Sarah my love for you is deathless, it seems to bind me with mighty cables that nothing but Omnipotence could break; and yet my love of Country comes over me like a strong wind and burns me unresistably on with all these chains to the battle field.
The memories of the blissful moments I have spent with you come creeping over me, and I feel most gratified to God and to you that I have enjoyed them so long. And hard it is for me to give them up and burn to ashes the hopes of future years, when, God willing, we might still have lived and loved together, and seen our sons grown up to honorable manhood, around us.
I have, I know, but few and small claims upon Divine Providence, but something whispers to me – perhaps it is the wafted prayer of my little Edgar, that I shall return to my loved ones unharmed. If I do not my dear Sarah, never forget how much I love you, and when my last breath escapes me on the battle field, it will whisper your name. Forgive my many faults, and the many pains I have caused you. How thoughtless and foolish I have often times been! How gladly would I wash out with my tears every little spot upon your happiness, and struggle with all the misfortunes of this world to shield you, and your children from harm. But I cannot. I must watch you from the Spirit-land and hover near you, while you buffet the storm, with your precious little freight, and wait with sad patience, till we meet to part no more.
But, O Sarah! if the dead can come back to this earth and flit unseen around those they loved, I shall always be near you; in the gladest days and in the darkest nights, advised to your happiest scenes and gloomiest hours, always, always, and if there be a soft breeze upon your cheek, it shall be my breath, as the cool air fans your throbbing temple, it shall be my spirit passing by. Sarah do not mourn me dead; think I am gone and wait for thee, for we shall meet again.
As for my little boys – they will grow up as I have done, and never know a father’s love and care. Little Willie is too young to remember me long – and my blue eyed Edgar will keep my frolicks with him among the dim memories of childhood. Sarah I have unlimited confidence in your maternal care and your development of their characters, and feel that God will bless you in your holy work.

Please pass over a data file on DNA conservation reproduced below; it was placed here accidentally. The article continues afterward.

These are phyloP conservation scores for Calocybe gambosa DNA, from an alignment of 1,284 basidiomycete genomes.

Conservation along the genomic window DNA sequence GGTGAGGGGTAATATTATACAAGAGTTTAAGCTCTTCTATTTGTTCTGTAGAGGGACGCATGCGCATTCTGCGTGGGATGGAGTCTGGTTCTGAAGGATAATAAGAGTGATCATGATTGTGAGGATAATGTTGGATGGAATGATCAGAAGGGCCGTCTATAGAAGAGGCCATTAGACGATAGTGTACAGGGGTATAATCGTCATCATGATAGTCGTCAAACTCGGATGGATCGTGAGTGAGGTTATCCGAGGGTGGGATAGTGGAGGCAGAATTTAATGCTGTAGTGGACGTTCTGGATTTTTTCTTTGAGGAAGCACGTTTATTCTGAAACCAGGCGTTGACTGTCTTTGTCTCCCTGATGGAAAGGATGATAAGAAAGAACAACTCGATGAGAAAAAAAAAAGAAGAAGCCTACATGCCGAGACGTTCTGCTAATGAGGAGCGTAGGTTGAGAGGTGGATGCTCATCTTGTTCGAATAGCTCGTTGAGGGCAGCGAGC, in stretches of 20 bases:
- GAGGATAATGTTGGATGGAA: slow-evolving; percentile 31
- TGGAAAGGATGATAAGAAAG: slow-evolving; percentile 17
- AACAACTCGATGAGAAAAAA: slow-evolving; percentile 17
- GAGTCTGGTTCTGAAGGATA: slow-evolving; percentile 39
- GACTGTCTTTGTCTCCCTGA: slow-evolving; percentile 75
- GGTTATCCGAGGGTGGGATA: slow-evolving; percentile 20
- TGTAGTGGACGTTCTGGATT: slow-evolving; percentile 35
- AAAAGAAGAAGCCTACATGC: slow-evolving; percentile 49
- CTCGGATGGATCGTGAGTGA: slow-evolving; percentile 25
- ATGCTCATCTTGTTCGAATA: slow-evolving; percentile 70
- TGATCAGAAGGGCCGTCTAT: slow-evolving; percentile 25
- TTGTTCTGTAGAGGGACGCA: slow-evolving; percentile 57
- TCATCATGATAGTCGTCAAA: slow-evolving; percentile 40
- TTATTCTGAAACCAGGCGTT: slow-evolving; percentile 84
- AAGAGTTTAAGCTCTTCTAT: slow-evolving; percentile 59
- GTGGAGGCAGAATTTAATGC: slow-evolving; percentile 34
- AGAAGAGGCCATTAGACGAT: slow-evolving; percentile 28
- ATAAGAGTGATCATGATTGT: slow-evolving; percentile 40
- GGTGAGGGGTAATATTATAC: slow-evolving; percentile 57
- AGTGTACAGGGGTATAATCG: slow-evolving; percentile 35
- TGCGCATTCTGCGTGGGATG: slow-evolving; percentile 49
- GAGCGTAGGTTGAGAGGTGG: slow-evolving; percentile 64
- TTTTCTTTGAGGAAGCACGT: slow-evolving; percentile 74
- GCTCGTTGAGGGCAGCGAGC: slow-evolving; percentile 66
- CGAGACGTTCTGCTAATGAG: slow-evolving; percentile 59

Tell my two Mothers I call God’s blessing upon them. O! Sarah I wait for you there; come to me and lead thither my children.
As a writer, I believe that this letter captures the three great things that make great writing – (1) something bigger, (2) something inner and (3) something about relationships.
When I say “something bigger” I mean that thing that LOOMS. It is usually something impending, such as a war, hurricane or a jury verdict, and something that will dramatically affect the characters, but something over which they have no control. “Something inner” refers to the inner conflict that the character must deal with. In this case, Ballou struggled with his decision to put country over family. Finally, “something about relationship” refers to the protagonist’s dealings with others in the story.
This letter contains all of this and more.
And that’s why, although I certainly would not trade places with Major Ballou, I wish I had written this beautiful work of literature.